Dream Girl by S.J. Lomas

Dream Girl by S.J. Lomas



Dream Girl is the first in what will be a series of books by S.J. Lomas. As is the case with many inaugural books, much like TV show pilots, this narrative is very character focused, building the back stories of the characters who will reoccur in the following books, creating a strong foundation for future narratives.


While character-focused books often go a bit slower than action-oriented ones, Dream Girl doesn’t get bogged down by the scaffolding needed to create a series. Right away, readers connect with Christine, our good-girl protagonist who is drawn to Gabriel, the darker, mysterious boy who is worth a bit of extra time.  Not long after Christine meets Gabriel, through their part-time jobs at the local library, she experiences a terrifying incident where she is drawn into a dream world that she doesn’t understand and can’t break free of on her own. These jumps to another realm continue the more she gets involved with Gabriel, and it doesn’t take long for her to see that there is more to him than just a troubled young man.


Written with teenage girls in mind, the love story plot of the book is immediately obvious and soon twisted into a bit of a triangle, as the young man meant to help Gabriel and Christine break free from the danger of the dream world becomes an additional possible love interest for Christine.  Up until this point, I was pretty onboard with the narrative, but the turn towards a Twilight-esque love triangle left me a bit disappointed. I’d like to give teenage girls a bit more credit- having a strong female protagonist doesn’t require her to be attached at all times. Even though Gabriel is a major player in the book, I’m not sure many teenage boys would stick with this book to the end; the romance plays a little too heavily.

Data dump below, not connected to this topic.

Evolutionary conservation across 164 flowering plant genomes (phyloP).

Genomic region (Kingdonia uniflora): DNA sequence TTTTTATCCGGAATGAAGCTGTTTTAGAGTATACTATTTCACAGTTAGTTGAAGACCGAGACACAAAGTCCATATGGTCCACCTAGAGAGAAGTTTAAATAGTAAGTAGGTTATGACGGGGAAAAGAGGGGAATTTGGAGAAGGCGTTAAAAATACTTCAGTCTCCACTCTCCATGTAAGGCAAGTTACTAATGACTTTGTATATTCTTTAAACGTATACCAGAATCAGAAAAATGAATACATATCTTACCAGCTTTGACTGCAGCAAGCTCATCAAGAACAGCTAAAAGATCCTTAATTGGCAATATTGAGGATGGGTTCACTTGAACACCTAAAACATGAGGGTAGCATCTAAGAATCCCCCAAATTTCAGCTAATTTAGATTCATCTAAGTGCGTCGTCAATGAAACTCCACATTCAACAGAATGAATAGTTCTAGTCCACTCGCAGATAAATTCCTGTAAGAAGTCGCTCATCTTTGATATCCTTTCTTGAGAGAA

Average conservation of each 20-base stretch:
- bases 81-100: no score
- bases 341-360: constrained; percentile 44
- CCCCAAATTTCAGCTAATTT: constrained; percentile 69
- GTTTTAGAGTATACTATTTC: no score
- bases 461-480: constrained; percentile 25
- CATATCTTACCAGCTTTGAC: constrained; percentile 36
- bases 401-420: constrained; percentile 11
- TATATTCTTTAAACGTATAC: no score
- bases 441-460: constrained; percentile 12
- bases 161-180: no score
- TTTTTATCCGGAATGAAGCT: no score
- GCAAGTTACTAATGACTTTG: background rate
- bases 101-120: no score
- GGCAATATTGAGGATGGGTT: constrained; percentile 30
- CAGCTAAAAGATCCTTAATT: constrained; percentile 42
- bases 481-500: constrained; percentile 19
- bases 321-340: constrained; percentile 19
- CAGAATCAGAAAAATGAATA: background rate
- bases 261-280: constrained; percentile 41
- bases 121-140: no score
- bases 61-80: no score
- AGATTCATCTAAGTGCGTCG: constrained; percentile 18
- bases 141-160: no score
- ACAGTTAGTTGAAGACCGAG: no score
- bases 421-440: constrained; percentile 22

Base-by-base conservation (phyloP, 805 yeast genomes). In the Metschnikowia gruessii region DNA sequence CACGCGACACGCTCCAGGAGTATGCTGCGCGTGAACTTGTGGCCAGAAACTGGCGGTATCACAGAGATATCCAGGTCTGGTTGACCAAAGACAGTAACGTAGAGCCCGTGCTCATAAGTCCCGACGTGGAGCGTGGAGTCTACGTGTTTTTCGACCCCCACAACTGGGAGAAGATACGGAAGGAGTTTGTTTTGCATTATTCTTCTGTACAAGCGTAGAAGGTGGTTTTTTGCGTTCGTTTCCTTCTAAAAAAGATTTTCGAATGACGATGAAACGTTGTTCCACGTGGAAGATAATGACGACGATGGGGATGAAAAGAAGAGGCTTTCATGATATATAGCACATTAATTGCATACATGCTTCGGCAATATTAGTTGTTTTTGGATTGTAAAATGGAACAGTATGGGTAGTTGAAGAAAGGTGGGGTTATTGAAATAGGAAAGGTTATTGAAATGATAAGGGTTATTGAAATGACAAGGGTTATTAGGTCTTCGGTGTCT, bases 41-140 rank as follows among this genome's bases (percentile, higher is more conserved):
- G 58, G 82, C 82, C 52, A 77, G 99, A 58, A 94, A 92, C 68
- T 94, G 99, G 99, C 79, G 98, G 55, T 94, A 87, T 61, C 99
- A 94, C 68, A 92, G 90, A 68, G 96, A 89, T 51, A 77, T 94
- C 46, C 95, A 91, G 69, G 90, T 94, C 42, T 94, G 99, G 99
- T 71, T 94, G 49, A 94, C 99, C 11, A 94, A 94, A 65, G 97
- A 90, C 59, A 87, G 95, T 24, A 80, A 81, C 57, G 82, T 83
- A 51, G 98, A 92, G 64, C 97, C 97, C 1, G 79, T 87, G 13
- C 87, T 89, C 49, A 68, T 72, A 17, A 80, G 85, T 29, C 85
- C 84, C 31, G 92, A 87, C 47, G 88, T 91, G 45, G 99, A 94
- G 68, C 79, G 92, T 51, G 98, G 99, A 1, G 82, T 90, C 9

Love narrative aside, the book does a good job of creating a world in which the reader wants to continue. Sometimes at the end of a book that I know will be a series, I am happy to put it back on the shelf with no intention of ever picking up its counterparts. That can’t be said for this one. I’m hoping that the sequel to Dream Girl will see Christine move away from the need for a boyfriend and into a solid character on her own, but I’m also curious to see what happens to Gabriel, as the decision about what to do with his life was taken away from him and he is now forced into something that he can’t avoid. I’m hoping the characters continue to grow in their own rights and that the storyline is shored up in the next book, now that a strong foundation is in place.  S.J. Lomas’ Dream Girl isn’t totally engrossing, but it is interesting enough to have kept my attention and make me curious about what happens next, earning it:

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